Non-performance vehicles often use soft rubber bushings in the end links, but these offer very little resistance to bar movement. With rubber end link bushings, the bar lever ends can move up to 1" or more before actually transferring the full force of the bar to the control arm. Performance vehicles like the Impala substitute urethane bushings in the end links which offer more resistance than soft rubber, and allow less bar movement before transferring the load to the control arm. However even urethane end link bushings give way, and make the bar much less effective than if it were solidly attached. The best setup by far is to have a solid attachment to the control arm,
    which instantly transfers the force of the bar. This is exactly how all of the rear swaybars (including stock) attach to the Impala, that is they bolt solidly to the rear lower control arms. Unfortunately one cannot normally bolt the front bar directly to the control arms, because the front suspension is independent, and allows more movement than a solid mount would allow.
    To solve this problem, the Herb Adams bars use special end links made from tie rods which directly attach the bar to the control arms, but also allow for full suspension movement. Tierods are completely quiet in operation like the stock type end link, but they are MUCH stronger and instantly transfer the bar force to the control arm. They can handle loads far greater than the stock thin bolt end links used in the stock front swaybar, and make any bar much more effective in operation as they take
    the bushings out of the equation.
    The stock front bar uses a bolt-type end link with urethane bushings, as does the JH front bar. The HA front bar uses spherical bearings (Heim joints) or optionally can be equipped with greasable tierod ends. The function of the Heim joints and the tierod end links are the same, but the tierod versions will be quieter and last longer since they are greasable.
    To attach the bar to the frame in the front requires the use of a bushing and clamp. This is to allow the bar to rotate, but also to give it a leverage point. The stock front bar uses a soft rubber bushing, while Herb Adams offers an installation kit with a urethane bushing. JH includes a greasable urethane bushing from Energy Suspension (714-361-3935) with their front bar, which can also be purchased separately and used with theHA bar if desired.

    For the center attachment, I actually prefer a rubber bushing, but not the stock one. The problem with urethane bushin s in my experience is that they eventually wear out,and also make noise (squeaking, rattling). The Energy Suspension bushings do help solve this problem since they are greasable. Even so, I feel there may be a better solution. The factory makes high durometer (hard) rubber bushings for F-car applications which also have a special low friction high strength fabric inner liner that
    allows for easy and smooth bar rotation without noise. They also never need to be greased. The 36mm bushing from an '82-'92 F-car will work withthe JH front bar, while a 32mm bushing from a '93-present 1LE or WS6 F-car will work with the HA front bar.

    Note that it can sometimes be difficult to compress the clamp if you are using the stock bolts which thread directly into the frame. The threads strip very easily, in that case I recommend getting a 3/8" nutsert, which allows you to install much higher strength threads inside the frame, and then you can use high strength 3/8" socket head bolts to attach the bars. I will post more about this in the bar installation instructions I am writing.

    Now let's analyze the rear bars:

    BAR THICKNESS - All of the rear bars are solid, so the rate is simply proportional to the OD to the 4th power. The stock bar is 26mm (1.0236"), the JH bar is 1.25", and the HA bar is 1.5" in diameter.
    OD Relative Rate % over Stock
    Stock 1.0236 1.098 0.0%
    JH 1.2500 2.441 122.4%
    HA 1.5000 5.063 361.2%

    As you can see, the HA rear bar is a whopping 361% stiffer than stock!! The JH rear bar is only 122% stiffer than stock, if we take into account only the diameter of the bar.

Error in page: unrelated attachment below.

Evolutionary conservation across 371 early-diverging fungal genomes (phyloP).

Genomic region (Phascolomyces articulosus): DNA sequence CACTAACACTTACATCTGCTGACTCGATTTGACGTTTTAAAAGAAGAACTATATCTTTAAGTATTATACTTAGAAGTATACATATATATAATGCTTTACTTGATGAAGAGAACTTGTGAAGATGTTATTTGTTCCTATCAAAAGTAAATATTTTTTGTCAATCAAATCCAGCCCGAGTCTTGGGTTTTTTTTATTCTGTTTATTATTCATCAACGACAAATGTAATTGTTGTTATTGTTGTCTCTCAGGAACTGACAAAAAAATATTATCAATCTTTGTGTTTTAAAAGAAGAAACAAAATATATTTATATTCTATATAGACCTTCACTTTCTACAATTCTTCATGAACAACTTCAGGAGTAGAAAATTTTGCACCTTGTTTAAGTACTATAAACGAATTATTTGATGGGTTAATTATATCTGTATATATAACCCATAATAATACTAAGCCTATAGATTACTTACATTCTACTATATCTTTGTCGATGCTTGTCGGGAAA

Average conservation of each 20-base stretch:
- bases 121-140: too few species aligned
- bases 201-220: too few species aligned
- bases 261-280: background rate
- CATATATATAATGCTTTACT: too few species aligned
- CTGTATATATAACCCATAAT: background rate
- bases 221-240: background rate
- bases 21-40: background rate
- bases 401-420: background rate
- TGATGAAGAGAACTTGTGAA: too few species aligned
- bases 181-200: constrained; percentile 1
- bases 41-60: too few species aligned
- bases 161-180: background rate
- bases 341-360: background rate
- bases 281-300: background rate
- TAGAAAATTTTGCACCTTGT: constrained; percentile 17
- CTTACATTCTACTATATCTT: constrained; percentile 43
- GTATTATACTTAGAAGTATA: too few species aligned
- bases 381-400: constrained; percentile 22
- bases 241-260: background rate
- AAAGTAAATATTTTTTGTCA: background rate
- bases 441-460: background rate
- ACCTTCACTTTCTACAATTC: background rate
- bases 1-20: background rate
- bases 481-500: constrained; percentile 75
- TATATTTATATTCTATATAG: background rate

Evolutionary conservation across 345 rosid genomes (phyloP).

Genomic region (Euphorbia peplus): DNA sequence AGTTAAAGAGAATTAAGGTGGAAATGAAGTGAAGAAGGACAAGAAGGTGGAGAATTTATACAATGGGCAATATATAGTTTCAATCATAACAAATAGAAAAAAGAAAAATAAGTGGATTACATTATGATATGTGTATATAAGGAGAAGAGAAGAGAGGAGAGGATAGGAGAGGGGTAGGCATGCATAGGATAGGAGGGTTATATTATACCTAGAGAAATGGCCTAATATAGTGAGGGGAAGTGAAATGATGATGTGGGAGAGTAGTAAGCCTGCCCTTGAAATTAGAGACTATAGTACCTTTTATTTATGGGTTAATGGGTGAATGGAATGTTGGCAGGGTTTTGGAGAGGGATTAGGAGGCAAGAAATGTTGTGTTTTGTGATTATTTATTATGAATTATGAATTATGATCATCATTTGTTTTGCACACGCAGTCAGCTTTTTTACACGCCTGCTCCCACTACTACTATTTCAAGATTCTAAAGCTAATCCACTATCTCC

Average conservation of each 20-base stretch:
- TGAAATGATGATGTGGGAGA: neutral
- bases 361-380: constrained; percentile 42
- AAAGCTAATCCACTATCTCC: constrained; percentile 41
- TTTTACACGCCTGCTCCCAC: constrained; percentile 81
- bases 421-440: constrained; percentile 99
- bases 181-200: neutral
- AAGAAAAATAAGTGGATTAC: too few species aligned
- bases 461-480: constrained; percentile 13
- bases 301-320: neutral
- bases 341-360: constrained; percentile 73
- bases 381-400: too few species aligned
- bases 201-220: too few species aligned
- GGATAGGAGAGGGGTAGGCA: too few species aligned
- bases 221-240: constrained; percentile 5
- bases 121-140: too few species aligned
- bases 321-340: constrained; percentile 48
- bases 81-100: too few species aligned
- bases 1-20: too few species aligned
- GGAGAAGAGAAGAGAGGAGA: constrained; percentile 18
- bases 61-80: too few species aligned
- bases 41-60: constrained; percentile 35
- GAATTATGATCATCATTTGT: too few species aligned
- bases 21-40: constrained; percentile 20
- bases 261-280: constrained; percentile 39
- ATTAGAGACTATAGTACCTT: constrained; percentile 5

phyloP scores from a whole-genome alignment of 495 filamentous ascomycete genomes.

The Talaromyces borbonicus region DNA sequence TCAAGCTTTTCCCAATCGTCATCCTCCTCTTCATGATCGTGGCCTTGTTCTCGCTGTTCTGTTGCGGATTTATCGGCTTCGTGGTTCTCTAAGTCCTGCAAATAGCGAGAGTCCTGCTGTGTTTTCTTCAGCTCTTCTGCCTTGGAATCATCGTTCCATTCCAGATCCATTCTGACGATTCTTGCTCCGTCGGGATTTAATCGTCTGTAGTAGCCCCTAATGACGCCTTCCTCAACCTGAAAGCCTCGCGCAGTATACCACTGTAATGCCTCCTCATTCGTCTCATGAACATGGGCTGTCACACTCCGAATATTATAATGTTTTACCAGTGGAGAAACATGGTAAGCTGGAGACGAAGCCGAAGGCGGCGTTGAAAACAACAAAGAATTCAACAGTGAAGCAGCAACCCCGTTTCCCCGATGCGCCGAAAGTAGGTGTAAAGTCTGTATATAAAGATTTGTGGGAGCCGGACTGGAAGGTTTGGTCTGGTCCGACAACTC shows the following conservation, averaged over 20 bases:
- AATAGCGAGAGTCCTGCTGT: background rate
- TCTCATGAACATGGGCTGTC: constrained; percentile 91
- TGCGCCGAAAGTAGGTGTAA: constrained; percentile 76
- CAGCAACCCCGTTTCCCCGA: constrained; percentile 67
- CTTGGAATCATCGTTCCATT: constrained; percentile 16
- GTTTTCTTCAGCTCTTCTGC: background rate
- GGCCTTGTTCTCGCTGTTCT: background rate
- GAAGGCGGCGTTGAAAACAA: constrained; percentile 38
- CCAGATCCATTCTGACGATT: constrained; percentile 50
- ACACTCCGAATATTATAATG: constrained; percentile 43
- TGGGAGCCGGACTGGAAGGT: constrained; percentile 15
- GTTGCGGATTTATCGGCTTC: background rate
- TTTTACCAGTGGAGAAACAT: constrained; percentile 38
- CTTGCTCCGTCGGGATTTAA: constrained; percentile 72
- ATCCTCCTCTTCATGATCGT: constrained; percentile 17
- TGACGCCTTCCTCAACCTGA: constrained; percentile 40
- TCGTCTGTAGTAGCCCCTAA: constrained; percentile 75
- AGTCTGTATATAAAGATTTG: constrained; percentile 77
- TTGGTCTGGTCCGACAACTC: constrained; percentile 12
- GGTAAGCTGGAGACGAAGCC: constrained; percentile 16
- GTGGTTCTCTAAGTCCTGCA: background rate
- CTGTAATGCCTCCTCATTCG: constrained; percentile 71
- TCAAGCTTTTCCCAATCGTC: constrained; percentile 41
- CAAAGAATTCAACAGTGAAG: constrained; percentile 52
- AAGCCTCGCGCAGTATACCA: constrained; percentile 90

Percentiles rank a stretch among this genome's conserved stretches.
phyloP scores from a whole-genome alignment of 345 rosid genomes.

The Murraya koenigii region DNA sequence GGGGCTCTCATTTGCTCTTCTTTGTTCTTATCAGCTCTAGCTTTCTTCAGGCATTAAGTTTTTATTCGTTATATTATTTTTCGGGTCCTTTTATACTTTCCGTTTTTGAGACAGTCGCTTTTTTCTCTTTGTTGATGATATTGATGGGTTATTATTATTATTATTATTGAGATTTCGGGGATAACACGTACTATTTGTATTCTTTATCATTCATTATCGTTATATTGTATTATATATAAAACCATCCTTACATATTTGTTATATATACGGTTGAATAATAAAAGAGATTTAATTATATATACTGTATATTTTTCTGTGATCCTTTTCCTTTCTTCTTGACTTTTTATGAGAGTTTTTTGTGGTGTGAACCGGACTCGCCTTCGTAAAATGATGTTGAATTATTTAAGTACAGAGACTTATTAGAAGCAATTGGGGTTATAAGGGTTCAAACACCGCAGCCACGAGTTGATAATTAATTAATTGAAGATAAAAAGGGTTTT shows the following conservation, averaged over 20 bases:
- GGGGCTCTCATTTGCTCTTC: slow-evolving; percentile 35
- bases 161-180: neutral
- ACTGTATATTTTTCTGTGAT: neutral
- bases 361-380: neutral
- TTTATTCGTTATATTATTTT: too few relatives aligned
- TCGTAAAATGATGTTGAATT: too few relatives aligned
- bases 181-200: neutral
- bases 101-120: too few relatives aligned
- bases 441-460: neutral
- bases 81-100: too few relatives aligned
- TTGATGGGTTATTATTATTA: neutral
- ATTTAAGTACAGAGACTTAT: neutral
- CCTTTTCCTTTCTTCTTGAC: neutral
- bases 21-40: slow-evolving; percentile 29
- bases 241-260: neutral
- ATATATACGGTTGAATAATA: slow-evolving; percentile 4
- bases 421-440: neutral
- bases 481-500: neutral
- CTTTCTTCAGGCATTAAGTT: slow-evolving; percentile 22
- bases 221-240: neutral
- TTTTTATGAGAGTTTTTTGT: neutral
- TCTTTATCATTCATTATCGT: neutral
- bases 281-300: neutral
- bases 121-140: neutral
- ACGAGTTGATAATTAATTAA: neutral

BAR LENGTH - As stated earlier, the rate of a bar is proportional to it's length. This was not important when evaluating the front bars, as they are all the same length between pivot points. However, unlike the front bar, the rear bars here do differ in length due to differences in shape.
    The Herb Adams rear bar goes straight across, and is therefore much shorter than the stock or JH bars, which are both contoured to rise up along the axle tubes. The stock rear bar is 54" long between the pivot points, and so would be the JH bar if it follows the stock contours. The HA bar, on the other hand, is only 46" from end to end, which has a dramatic effect on the rate as we can demonstrate.
    Bar Rate Bar length Relative Rate % over Stock
    Stock 1.098 54" 0.0203 0.0%
    JH 2.441 54" 0.0452 122.4%
    HA 5.063 46" 0.1101 441.4%
    Wow! As you can see, the HA rear bar must now be factored at 441% stiffer than stock, due to it being a straight across (shorter) design. This bar is quite a bit stiffer than the JH bar, and is one of the reasons the HA bar package is much more balanced to neutral handling compared to the stock or JH setups.

    SWING ARM (LEVER) LENGTH - All of the rear bars have a 13" swing arm or lever length, which is dictated by the standard mounting to the lower control arms. Since all of the bars are the same, no relative rate adjustment is needed.

    BAR MATERIAL - The stock and HA rear bars are heat treated. It is not known if the JH bar is heat treated or not.

    ATTACHMENT METHOD - All of the rear bars bolt directly to the rear lower control arms. They do not use any form of end link nor do they use a center frame attachment or bushings like the front bars. Since they all mount the same, no consideration needs to be made here comparing one against the other.

    To summarize the swaybar situation, based on this analysis, I would have to confirm my recommendation of the Herb Adams swaybars over the JH bars. The HA front bar is actually 94% stiffer than stock due to the increased size as well as the shorter lever arm length. The HA bar is also heat treated and uses very high strength solid tierod end links. The current JH front bar is only 80% stiffer than stock (assuming the same lever arm length as stock) plus it uses stock bolt type end links which reduce the
    effective rate of the bar even further through the use of bushings, and which offer questionable strength.

    The HA rear bar is also 441% stiffer than the stock rear bar, while the JH bar is only 122% stiffer than stock. The much stiffer rear bar is one of the keys to the balance and superior handling the Herb Adams swaybars achieve. The stock bars as well as the JH bars (based on these calculations) are calibrated so that the car will understeer (plow), while the HA bars have been designed to remove this understeer tendency, and make the car neutral in handling. Note that using the large HA rear bar
    with the weaker stock or JH front bars will result in an oversteer situation, which would be dangerous.






    _________________
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    1989 Caprice Sedan 9C1 x4